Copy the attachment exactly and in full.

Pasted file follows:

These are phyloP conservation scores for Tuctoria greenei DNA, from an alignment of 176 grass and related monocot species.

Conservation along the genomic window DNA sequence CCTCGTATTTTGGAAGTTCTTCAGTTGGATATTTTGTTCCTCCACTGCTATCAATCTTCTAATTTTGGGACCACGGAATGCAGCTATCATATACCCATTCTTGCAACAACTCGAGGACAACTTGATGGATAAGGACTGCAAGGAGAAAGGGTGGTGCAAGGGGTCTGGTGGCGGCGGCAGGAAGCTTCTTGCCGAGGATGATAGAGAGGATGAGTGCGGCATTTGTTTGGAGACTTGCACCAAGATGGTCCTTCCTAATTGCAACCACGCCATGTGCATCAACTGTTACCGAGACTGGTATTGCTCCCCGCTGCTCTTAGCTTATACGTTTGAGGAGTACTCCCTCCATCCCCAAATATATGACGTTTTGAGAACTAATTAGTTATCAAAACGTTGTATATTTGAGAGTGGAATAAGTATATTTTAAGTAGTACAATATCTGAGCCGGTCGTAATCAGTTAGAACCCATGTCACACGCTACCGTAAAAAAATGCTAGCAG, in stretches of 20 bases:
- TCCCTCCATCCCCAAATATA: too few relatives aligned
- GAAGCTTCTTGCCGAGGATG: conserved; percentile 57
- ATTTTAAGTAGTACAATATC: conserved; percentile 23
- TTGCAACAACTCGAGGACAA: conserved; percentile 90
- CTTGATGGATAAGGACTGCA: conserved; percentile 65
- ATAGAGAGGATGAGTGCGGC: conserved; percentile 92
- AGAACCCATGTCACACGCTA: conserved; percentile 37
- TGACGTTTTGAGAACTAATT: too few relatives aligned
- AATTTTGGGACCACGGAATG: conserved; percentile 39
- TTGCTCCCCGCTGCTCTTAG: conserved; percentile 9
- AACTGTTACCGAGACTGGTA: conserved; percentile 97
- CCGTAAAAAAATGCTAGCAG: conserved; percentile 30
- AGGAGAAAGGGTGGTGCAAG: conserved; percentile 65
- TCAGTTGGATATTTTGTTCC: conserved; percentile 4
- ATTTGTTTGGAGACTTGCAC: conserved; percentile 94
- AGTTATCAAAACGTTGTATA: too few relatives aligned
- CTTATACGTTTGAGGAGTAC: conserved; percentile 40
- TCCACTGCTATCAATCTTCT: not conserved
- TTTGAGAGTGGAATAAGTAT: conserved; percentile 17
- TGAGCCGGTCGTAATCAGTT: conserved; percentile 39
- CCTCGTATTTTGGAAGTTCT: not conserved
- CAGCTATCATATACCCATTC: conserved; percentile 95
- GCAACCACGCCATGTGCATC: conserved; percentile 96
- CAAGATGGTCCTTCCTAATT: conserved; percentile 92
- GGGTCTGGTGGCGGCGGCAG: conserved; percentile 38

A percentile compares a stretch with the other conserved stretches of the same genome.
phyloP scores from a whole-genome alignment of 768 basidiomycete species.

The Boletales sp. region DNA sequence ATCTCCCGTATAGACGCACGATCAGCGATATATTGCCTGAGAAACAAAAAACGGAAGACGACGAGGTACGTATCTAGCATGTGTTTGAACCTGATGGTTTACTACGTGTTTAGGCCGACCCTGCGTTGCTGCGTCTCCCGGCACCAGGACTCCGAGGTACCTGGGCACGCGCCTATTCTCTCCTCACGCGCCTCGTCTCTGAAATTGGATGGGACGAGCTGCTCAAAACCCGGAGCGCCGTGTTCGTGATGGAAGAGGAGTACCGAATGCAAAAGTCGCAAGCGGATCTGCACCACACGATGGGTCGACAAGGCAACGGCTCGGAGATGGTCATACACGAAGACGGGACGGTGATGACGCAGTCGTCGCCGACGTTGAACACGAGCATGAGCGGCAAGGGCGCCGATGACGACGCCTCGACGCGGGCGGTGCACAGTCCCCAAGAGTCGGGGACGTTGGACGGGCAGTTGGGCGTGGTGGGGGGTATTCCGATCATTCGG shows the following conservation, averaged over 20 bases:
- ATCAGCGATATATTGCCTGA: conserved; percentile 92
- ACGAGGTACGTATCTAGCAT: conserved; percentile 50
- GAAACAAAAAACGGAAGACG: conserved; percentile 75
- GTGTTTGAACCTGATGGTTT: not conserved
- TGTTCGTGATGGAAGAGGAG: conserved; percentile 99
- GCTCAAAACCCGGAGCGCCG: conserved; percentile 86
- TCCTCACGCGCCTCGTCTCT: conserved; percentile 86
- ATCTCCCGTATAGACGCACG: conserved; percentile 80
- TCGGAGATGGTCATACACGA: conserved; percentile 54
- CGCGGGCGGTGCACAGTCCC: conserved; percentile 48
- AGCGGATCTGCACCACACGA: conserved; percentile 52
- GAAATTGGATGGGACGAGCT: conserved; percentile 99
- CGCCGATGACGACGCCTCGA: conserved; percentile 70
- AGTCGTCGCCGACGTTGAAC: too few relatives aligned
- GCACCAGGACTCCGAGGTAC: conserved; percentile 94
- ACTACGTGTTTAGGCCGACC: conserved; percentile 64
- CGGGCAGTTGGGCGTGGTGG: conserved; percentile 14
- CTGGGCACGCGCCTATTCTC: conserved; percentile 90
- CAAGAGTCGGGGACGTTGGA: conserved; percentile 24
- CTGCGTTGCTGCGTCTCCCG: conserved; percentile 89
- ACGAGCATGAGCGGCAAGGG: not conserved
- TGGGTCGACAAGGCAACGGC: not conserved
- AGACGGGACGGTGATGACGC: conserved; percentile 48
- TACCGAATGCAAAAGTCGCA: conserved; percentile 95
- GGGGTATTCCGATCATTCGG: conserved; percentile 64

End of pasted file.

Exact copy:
These are phyloP conservation scores for Tuctoria greenei DNA, from an alignment of 176 grass and related monocot species.

Conservation along the genomic window DNA sequence CCTCGTATTTTGGAAGTTCTTCAGTTGGATATTTTGTTCCTCCACTGCTATCAATCTTCTAATTTTGGGACCACGGAATGCAGCTATCATATACCCATTCTTGCAACAACTCGAGGACAACTTGATGGATAAGGACTGCAAGGAGAAAGGGTGGTGCAAGGGGTCTGGTGGCGGCGGCAGGAAGCTTCTTGCCGAGGATGATAGAGAGGATGAGTGCGGCATTTGTTTGGAGACTTGCACCAAGATGGTCCTTCCTAATTGCAACCACGCCATGTGCATCAACTGTTACCGAGACTGGTATTGCTCCCCGCTGCTCTTAGCTTATACGTTTGAGGAGTACTCCCTCCATCCCCAAATATATGACGTTTTGAGAACTAATTAGTTATCAAAACGTTGTATATTTGAGAGTGGAATAAGTATATTTTAAGTAGTACAATATCTGAGCCGGTCGTAATCAGTTAGAACCCATGTCACACGCTACCGTAAAAAAATGCTAGCAG, in stretches of 20 bases:
- TCCCTCCATCCCCAAATATA: too few relatives aligned
- GAAGCTTCTTGCCGAGGATG: conserved; percentile 57
- ATTTTAAGTAGTACAATATC: conserved; percentile 23
- TTGCAACAACTCGAGGACAA: conserved; percentile 90
- CTTGATGGATAAGGACTGCA: conserved; percentile 65
- ATAGAGAGGATGAGTGCGGC: conserved; percentile 92
- AGAACCCATGTCACACGCTA: conserved; percentile 37
- TGACGTTTTGAGAACTAATT: too few relatives aligned
- AATTTTGGGACCACGGAATG: conserved; percentile 39
- TTGCTCCCCGCTGCTCTTAG: conserved; percentile 9
- AACTGTTACCGAGACTGGTA: conserved; percentile 97
- CCGTAAAAAAATGCTAGCAG: conserved; percentile 30
- AGGAGAAAGGGTGGTGCAAG: conserved; percentile 65
- TCAGTTGGATATTTTGTTCC: conserved; percentile 4
- ATTTGTTTGGAGACTTGCAC: conserved; percentile 94
- AGTTATCAAAACGTTGTATA: too few relatives aligned
- CTTATACGTTTGAGGAGTAC: conserved; percentile 40
- TCCACTGCTATCAATCTTCT: not conserved
- TTTGAGAGTGGAATAAGTAT: conserved; percentile 17
- TGAGCCGGTCGTAATCAGTT: conserved; percentile 39
- CCTCGTATTTTGGAAGTTCT: not conserved
- CAGCTATCATATACCCATTC: conserved; percentile 95
- GCAACCACGCCATGTGCATC: conserved; percentile 96
- CAAGATGGTCCTTCCTAATT: conserved; percentile 92
- GGGTCTGGTGGCGGCGGCAG: conserved; percentile 38

A percentile compares a stretch with the other conserved stretches of the same genome.
phyloP scores from a whole-genome alignment of 768 basidiomycete species.

The Boletales sp. region DNA sequence ATCTCCCGTATAGACGCACGATCAGCGATATATTGCCTGAGAAACAAAAAACGGAAGACGACGAGGTACGTATCTAGCATGTGTTTGAACCTGATGGTTTACTACGTGTTTAGGCCGACCCTGCGTTGCTGCGTCTCCCGGCACCAGGACTCCGAGGTACCTGGGCACGCGCCTATTCTCTCCTCACGCGCCTCGTCTCTGAAATTGGATGGGACGAGCTGCTCAAAACCCGGAGCGCCGTGTTCGTGATGGAAGAGGAGTACCGAATGCAAAAGTCGCAAGCGGATCTGCACCACACGATGGGTCGACAAGGCAACGGCTCGGAGATGGTCATACACGAAGACGGGACGGTGATGACGCAGTCGTCGCCGACGTTGAACACGAGCATGAGCGGCAAGGGCGCCGATGACGACGCCTCGACGCGGGCGGTGCACAGTCCCCAAGAGTCGGGGACGTTGGACGGGCAGTTGGGCGTGGTGGGGGGTATTCCGATCATTCGG shows the following conservation, averaged over 20 bases:
- ATCAGCGATATATTGCCTGA: conserved; percentile 92
- ACGAGGTACGTATCTAGCAT: conserved; percentile 50
- GAAACAAAAAACGGAAGACG: conserved; percentile 75
- GTGTTTGAACCTGATGGTTT: not conserved
- TGTTCGTGATGGAAGAGGAG: conserved; percentile 99
- GCTCAAAACCCGGAGCGCCG: conserved; percentile 86
- TCCTCACGCGCCTCGTCTCT: conserved; percentile 86
- ATCTCCCGTATAGACGCACG: conserved; percentile 80
- TCGGAGATGGTCATACACGA: conserved; percentile 54
- CGCGGGCGGTGCACAGTCCC: conserved; percentile 48
- AGCGGATCTGCACCACACGA: conserved; percentile 52
- GAAATTGGATGGGACGAGCT: conserved; percentile 99
- CGCCGATGACGACGCCTCGA: conserved; percentile 70
- AGTCGTCGCCGACGTTGAAC: too few relatives aligned
- GCACCAGGACTCCGAGGTAC: conserved; percentile 94
- ACTACGTGTTTAGGCCGACC: conserved; percentile 64
- CGGGCAGTTGGGCGTGGTGG: conserved; percentile 14
- CTGGGCACGCGCCTATTCTC: conserved; percentile 90
- CAAGAGTCGGGGACGTTGGA: conserved; percentile 24
- CTGCGTTGCTGCGTCTCCCG: conserved; percentile 89
- ACGAGCATGAGCGGCAAGGG: not conserved
- TGGGTCGACAAGGCAACGGC: not conserved
- AGACGGGACGGTGATGACGC: conserved; percentile 48
- TACCGAATGCAAAAGTCGCA: conserved; percentile 95
- GGGGTATTCCGATCATTCGG: conserved; percentile 64